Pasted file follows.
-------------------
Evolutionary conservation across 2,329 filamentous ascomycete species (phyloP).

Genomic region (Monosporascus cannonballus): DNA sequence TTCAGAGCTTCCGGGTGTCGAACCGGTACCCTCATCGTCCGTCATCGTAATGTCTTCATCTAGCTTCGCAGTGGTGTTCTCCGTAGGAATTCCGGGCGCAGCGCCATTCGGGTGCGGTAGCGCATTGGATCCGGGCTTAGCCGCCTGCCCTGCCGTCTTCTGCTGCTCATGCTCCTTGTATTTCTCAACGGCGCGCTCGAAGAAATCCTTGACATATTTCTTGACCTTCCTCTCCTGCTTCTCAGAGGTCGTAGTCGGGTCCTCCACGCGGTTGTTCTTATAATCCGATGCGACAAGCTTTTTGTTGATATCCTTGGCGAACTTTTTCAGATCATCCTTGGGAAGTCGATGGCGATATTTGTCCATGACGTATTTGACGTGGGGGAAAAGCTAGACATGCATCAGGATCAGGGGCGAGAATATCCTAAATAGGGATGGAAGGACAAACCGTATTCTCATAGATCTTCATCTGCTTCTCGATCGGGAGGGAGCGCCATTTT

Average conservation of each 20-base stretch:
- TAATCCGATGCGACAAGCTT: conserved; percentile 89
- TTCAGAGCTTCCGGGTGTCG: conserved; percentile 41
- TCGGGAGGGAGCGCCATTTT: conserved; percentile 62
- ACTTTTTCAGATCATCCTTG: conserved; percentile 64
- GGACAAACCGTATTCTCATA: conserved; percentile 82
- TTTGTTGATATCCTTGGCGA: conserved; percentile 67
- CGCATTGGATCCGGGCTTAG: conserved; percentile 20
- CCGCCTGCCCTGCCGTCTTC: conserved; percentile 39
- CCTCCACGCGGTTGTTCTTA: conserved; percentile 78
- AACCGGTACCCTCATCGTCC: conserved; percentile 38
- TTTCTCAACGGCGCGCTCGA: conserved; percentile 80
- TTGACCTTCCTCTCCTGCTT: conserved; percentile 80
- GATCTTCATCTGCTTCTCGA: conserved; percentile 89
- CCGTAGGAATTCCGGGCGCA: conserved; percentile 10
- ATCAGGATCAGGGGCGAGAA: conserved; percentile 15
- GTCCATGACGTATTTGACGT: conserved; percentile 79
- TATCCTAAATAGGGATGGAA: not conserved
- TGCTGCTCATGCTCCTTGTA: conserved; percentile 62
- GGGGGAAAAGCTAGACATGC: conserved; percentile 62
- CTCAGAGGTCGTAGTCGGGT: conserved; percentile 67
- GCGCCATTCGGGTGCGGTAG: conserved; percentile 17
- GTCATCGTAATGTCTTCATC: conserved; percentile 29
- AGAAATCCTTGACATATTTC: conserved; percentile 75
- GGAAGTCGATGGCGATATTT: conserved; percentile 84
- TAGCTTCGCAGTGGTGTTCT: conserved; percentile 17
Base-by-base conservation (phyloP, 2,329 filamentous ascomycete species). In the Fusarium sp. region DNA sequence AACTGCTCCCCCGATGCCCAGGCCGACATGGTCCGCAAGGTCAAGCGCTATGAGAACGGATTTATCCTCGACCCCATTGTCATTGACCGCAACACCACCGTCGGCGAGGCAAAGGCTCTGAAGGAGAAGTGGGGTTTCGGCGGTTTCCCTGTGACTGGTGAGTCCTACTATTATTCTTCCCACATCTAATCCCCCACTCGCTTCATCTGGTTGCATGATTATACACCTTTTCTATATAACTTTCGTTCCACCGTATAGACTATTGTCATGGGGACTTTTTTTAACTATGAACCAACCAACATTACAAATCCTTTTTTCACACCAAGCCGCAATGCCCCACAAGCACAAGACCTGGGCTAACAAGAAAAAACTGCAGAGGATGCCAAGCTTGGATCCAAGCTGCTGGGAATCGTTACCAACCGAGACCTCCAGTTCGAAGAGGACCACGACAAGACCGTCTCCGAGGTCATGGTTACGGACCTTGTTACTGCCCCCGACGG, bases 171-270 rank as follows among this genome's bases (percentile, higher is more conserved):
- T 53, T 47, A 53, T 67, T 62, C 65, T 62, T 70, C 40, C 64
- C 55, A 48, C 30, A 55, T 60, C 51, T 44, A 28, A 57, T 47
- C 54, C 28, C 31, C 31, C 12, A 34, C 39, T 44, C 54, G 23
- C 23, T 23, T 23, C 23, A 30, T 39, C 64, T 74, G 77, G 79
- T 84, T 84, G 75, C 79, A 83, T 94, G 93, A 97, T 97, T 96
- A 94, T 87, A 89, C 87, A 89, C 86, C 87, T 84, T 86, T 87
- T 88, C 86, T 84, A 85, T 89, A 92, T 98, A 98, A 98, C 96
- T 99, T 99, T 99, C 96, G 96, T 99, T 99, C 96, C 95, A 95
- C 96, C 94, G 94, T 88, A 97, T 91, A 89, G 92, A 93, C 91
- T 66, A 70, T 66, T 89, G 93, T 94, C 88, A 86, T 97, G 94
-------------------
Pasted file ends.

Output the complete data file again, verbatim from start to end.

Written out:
Evolutionary conservation across 2,329 filamentous ascomycete species (phyloP).

Genomic region (Monosporascus cannonballus): DNA sequence TTCAGAGCTTCCGGGTGTCGAACCGGTACCCTCATCGTCCGTCATCGTAATGTCTTCATCTAGCTTCGCAGTGGTGTTCTCCGTAGGAATTCCGGGCGCAGCGCCATTCGGGTGCGGTAGCGCATTGGATCCGGGCTTAGCCGCCTGCCCTGCCGTCTTCTGCTGCTCATGCTCCTTGTATTTCTCAACGGCGCGCTCGAAGAAATCCTTGACATATTTCTTGACCTTCCTCTCCTGCTTCTCAGAGGTCGTAGTCGGGTCCTCCACGCGGTTGTTCTTATAATCCGATGCGACAAGCTTTTTGTTGATATCCTTGGCGAACTTTTTCAGATCATCCTTGGGAAGTCGATGGCGATATTTGTCCATGACGTATTTGACGTGGGGGAAAAGCTAGACATGCATCAGGATCAGGGGCGAGAATATCCTAAATAGGGATGGAAGGACAAACCGTATTCTCATAGATCTTCATCTGCTTCTCGATCGGGAGGGAGCGCCATTTT

Average conservation of each 20-base stretch:
- TAATCCGATGCGACAAGCTT: conserved; percentile 89
- TTCAGAGCTTCCGGGTGTCG: conserved; percentile 41
- TCGGGAGGGAGCGCCATTTT: conserved; percentile 62
- ACTTTTTCAGATCATCCTTG: conserved; percentile 64
- GGACAAACCGTATTCTCATA: conserved; percentile 82
- TTTGTTGATATCCTTGGCGA: conserved; percentile 67
- CGCATTGGATCCGGGCTTAG: conserved; percentile 20
- CCGCCTGCCCTGCCGTCTTC: conserved; percentile 39
- CCTCCACGCGGTTGTTCTTA: conserved; percentile 78
- AACCGGTACCCTCATCGTCC: conserved; percentile 38
- TTTCTCAACGGCGCGCTCGA: conserved; percentile 80
- TTGACCTTCCTCTCCTGCTT: conserved; percentile 80
- GATCTTCATCTGCTTCTCGA: conserved; percentile 89
- CCGTAGGAATTCCGGGCGCA: conserved; percentile 10
- ATCAGGATCAGGGGCGAGAA: conserved; percentile 15
- GTCCATGACGTATTTGACGT: conserved; percentile 79
- TATCCTAAATAGGGATGGAA: not conserved
- TGCTGCTCATGCTCCTTGTA: conserved; percentile 62
- GGGGGAAAAGCTAGACATGC: conserved; percentile 62
- CTCAGAGGTCGTAGTCGGGT: conserved; percentile 67
- GCGCCATTCGGGTGCGGTAG: conserved; percentile 17
- GTCATCGTAATGTCTTCATC: conserved; percentile 29
- AGAAATCCTTGACATATTTC: conserved; percentile 75
- GGAAGTCGATGGCGATATTT: conserved; percentile 84
- TAGCTTCGCAGTGGTGTTCT: conserved; percentile 17
Base-by-base conservation (phyloP, 2,329 filamentous ascomycete species). In the Fusarium sp. region DNA sequence AACTGCTCCCCCGATGCCCAGGCCGACATGGTCCGCAAGGTCAAGCGCTATGAGAACGGATTTATCCTCGACCCCATTGTCATTGACCGCAACACCACCGTCGGCGAGGCAAAGGCTCTGAAGGAGAAGTGGGGTTTCGGCGGTTTCCCTGTGACTGGTGAGTCCTACTATTATTCTTCCCACATCTAATCCCCCACTCGCTTCATCTGGTTGCATGATTATACACCTTTTCTATATAACTTTCGTTCCACCGTATAGACTATTGTCATGGGGACTTTTTTTAACTATGAACCAACCAACATTACAAATCCTTTTTTCACACCAAGCCGCAATGCCCCACAAGCACAAGACCTGGGCTAACAAGAAAAAACTGCAGAGGATGCCAAGCTTGGATCCAAGCTGCTGGGAATCGTTACCAACCGAGACCTCCAGTTCGAAGAGGACCACGACAAGACCGTCTCCGAGGTCATGGTTACGGACCTTGTTACTGCCCCCGACGG, bases 171-270 rank as follows among this genome's bases (percentile, higher is more conserved):
- T 53, T 47, A 53, T 67, T 62, C 65, T 62, T 70, C 40, C 64
- C 55, A 48, C 30, A 55, T 60, C 51, T 44, A 28, A 57, T 47
- C 54, C 28, C 31, C 31, C 12, A 34, C 39, T 44, C 54, G 23
- C 23, T 23, T 23, C 23, A 30, T 39, C 64, T 74, G 77, G 79
- T 84, T 84, G 75, C 79, A 83, T 94, G 93, A 97, T 97, T 96
- A 94, T 87, A 89, C 87, A 89, C 86, C 87, T 84, T 86, T 87
- T 88, C 86, T 84, A 85, T 89, A 92, T 98, A 98, A 98, C 96
- T 99, T 99, T 99, C 96, G 96, T 99, T 99, C 96, C 95, A 95
- C 96, C 94, G 94, T 88, A 97, T 91, A 89, G 92, A 93, C 91
- T 66, A 70, T 66, T 89, G 93, T 94, C 88, A 86, T 97, G 94